1. Myth: If I am in an accident and the doctors or nurses find my donor card, they will not try to save my life.
Fact: Doctors, nurses and paramedics will do everything to try to save your life. In fact, an individual needs to be in the hospital and on a ventilator at the time of death in order to donate organs. CORE is not notified until all life-saving efforts have failed. The transplant team is not notified by CORE until after CORE has spoken with the individual's family.
2. Myth: My body will be mutilated and disfigured if I would donate.
Fact: Donated organs and tissue are removed surgically in the regular hospital operating room. Doctors maintain dignity and respect for the donor at all times.
3. Myth: Wealthy people are the only people who receive transplants.
Fact: Organs are matched first according to height, weight and blood type, followed by medical urgency and then time accrued on the waiting list. Fame and fortune do not determine who receives a transplant. Most major insurances now cover transplants.
4. Myth: I cannot choose what I want to donate.
Fact: You may specify what organs or tissues you want to donate on your donor card. Your wishes will be followed.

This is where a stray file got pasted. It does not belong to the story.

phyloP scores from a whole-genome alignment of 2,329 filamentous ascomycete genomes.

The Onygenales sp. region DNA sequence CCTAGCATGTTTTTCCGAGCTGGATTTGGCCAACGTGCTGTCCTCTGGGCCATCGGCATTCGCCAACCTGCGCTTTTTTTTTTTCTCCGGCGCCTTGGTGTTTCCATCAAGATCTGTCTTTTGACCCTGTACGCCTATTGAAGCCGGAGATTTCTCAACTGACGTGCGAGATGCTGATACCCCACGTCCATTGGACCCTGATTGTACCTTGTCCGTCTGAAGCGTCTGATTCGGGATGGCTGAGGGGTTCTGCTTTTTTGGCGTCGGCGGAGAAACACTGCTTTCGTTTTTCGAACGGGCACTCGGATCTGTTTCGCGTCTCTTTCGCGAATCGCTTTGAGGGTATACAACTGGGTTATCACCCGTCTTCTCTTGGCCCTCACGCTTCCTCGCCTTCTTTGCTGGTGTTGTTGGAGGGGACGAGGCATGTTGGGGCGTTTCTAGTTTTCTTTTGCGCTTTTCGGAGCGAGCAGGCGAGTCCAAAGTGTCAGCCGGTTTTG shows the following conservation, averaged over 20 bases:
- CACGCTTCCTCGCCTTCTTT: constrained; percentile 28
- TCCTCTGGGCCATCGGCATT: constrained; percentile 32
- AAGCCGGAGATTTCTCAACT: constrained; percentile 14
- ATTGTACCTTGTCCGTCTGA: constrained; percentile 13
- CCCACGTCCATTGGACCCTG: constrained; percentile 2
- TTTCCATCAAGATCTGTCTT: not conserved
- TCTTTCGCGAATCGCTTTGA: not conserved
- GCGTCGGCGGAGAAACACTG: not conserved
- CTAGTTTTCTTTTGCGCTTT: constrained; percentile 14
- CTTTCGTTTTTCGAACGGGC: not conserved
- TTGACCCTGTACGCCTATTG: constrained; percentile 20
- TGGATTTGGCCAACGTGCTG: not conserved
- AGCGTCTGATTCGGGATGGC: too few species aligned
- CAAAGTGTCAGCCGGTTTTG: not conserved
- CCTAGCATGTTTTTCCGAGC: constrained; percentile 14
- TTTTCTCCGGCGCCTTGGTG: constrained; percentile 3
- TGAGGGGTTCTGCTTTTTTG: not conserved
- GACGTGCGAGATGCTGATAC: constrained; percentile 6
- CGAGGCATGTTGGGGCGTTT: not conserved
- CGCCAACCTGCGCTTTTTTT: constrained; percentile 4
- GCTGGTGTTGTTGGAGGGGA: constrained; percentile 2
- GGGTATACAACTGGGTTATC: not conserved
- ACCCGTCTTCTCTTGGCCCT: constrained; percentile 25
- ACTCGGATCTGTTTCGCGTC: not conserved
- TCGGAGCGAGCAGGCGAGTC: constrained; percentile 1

5. Myth: I am not the right age for donation.
Fact: Organs may be donated from someone as young as a newborn. There is no age limit for organ donation. The general age limit for tissue donation is 80 and cornea donation is 70.
6. Myth: If I do not sign a donor card, my organs and tissues won't be donated.
Fact: Without a donor card or donor designation, families of suitable donors will still be offered the opportunity to donate. To ensure your wishes are fulfilled, sign a donor card, place the designation on your license/state identification card and ensure your family knows your wishes.
7. Myth: My religion does not support donation.
Fact: All major religions either support donation or view it as an individual decision.
8. Myth: Only heart, liver and kidneys can be donated.
Fact: The pancreas, lungs, intestines and the stomach can also be donated, as can corneas, tendons, saphenous and femoral veins, fascia, heart valves, skin and bone.
9. Myth: Organs go to people who didn't take care of theirs.
Fact: Organs in fact go to people who were born with or developed diseases that have caused organ failure. Less than five percent of people awaiting transplant have destroyed their organ through substance abuse. For those people, they must achieve and sustain sobriety before they can be listed for transplant.
10. Myth: My organs aren't of any value because I have a history of medical illness.
Fact: Few illnesses or conditions prevent someone from being a donor. At the time of death, CORE will review medical and social histories to determine suitability.